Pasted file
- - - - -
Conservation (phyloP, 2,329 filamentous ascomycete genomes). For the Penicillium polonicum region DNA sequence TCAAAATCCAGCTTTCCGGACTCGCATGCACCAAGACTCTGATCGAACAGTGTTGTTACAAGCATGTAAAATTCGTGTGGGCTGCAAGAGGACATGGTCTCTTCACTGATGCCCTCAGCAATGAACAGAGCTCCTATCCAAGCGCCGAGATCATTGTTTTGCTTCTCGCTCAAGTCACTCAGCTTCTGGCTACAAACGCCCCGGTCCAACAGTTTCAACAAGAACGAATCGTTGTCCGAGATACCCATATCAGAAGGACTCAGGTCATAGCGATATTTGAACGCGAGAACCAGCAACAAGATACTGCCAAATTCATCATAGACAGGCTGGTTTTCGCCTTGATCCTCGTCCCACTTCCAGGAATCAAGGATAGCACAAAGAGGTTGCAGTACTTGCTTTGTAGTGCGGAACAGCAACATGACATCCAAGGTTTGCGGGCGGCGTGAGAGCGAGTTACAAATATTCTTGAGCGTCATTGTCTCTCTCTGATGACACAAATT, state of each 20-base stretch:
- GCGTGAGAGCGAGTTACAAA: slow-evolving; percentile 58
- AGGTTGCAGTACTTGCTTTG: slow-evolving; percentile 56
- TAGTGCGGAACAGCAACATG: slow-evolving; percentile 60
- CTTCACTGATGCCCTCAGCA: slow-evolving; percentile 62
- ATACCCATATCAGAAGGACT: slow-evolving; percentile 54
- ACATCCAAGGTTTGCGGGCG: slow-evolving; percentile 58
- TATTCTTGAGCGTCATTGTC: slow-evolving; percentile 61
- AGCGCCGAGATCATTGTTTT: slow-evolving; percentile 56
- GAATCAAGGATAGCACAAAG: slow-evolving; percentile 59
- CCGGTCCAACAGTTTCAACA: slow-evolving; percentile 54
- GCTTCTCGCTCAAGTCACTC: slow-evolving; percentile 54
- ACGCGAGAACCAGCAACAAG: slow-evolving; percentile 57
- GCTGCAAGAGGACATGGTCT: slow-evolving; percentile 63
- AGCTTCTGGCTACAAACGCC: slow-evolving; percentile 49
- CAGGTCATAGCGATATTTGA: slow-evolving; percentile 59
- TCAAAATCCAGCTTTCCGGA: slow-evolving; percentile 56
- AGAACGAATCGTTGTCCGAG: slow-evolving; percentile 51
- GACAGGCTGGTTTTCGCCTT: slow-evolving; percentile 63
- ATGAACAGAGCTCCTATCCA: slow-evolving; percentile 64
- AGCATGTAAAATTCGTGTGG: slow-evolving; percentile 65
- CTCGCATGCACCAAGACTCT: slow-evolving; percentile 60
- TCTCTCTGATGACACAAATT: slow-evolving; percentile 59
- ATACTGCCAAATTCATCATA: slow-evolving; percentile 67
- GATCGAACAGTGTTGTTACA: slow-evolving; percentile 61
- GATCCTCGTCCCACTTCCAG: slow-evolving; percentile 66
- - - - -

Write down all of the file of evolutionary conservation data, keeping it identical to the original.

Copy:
Conservation (phyloP, 2,329 filamentous ascomycete genomes). For the Penicillium polonicum region DNA sequence TCAAAATCCAGCTTTCCGGACTCGCATGCACCAAGACTCTGATCGAACAGTGTTGTTACAAGCATGTAAAATTCGTGTGGGCTGCAAGAGGACATGGTCTCTTCACTGATGCCCTCAGCAATGAACAGAGCTCCTATCCAAGCGCCGAGATCATTGTTTTGCTTCTCGCTCAAGTCACTCAGCTTCTGGCTACAAACGCCCCGGTCCAACAGTTTCAACAAGAACGAATCGTTGTCCGAGATACCCATATCAGAAGGACTCAGGTCATAGCGATATTTGAACGCGAGAACCAGCAACAAGATACTGCCAAATTCATCATAGACAGGCTGGTTTTCGCCTTGATCCTCGTCCCACTTCCAGGAATCAAGGATAGCACAAAGAGGTTGCAGTACTTGCTTTGTAGTGCGGAACAGCAACATGACATCCAAGGTTTGCGGGCGGCGTGAGAGCGAGTTACAAATATTCTTGAGCGTCATTGTCTCTCTCTGATGACACAAATT, state of each 20-base stretch:
- GCGTGAGAGCGAGTTACAAA: slow-evolving; percentile 58
- AGGTTGCAGTACTTGCTTTG: slow-evolving; percentile 56
- TAGTGCGGAACAGCAACATG: slow-evolving; percentile 60
- CTTCACTGATGCCCTCAGCA: slow-evolving; percentile 62
- ATACCCATATCAGAAGGACT: slow-evolving; percentile 54
- ACATCCAAGGTTTGCGGGCG: slow-evolving; percentile 58
- TATTCTTGAGCGTCATTGTC: slow-evolving; percentile 61
- AGCGCCGAGATCATTGTTTT: slow-evolving; percentile 56
- GAATCAAGGATAGCACAAAG: slow-evolving; percentile 59
- CCGGTCCAACAGTTTCAACA: slow-evolving; percentile 54
- GCTTCTCGCTCAAGTCACTC: slow-evolving; percentile 54
- ACGCGAGAACCAGCAACAAG: slow-evolving; percentile 57
- GCTGCAAGAGGACATGGTCT: slow-evolving; percentile 63
- AGCTTCTGGCTACAAACGCC: slow-evolving; percentile 49
- CAGGTCATAGCGATATTTGA: slow-evolving; percentile 59
- TCAAAATCCAGCTTTCCGGA: slow-evolving; percentile 56
- AGAACGAATCGTTGTCCGAG: slow-evolving; percentile 51
- GACAGGCTGGTTTTCGCCTT: slow-evolving; percentile 63
- ATGAACAGAGCTCCTATCCA: slow-evolving; percentile 64
- AGCATGTAAAATTCGTGTGG: slow-evolving; percentile 65
- CTCGCATGCACCAAGACTCT: slow-evolving; percentile 60
- TCTCTCTGATGACACAAATT: slow-evolving; percentile 59
- ATACTGCCAAATTCATCATA: slow-evolving; percentile 67
- GATCGAACAGTGTTGTTACA: slow-evolving; percentile 61
- GATCCTCGTCCCACTTCCAG: slow-evolving; percentile 66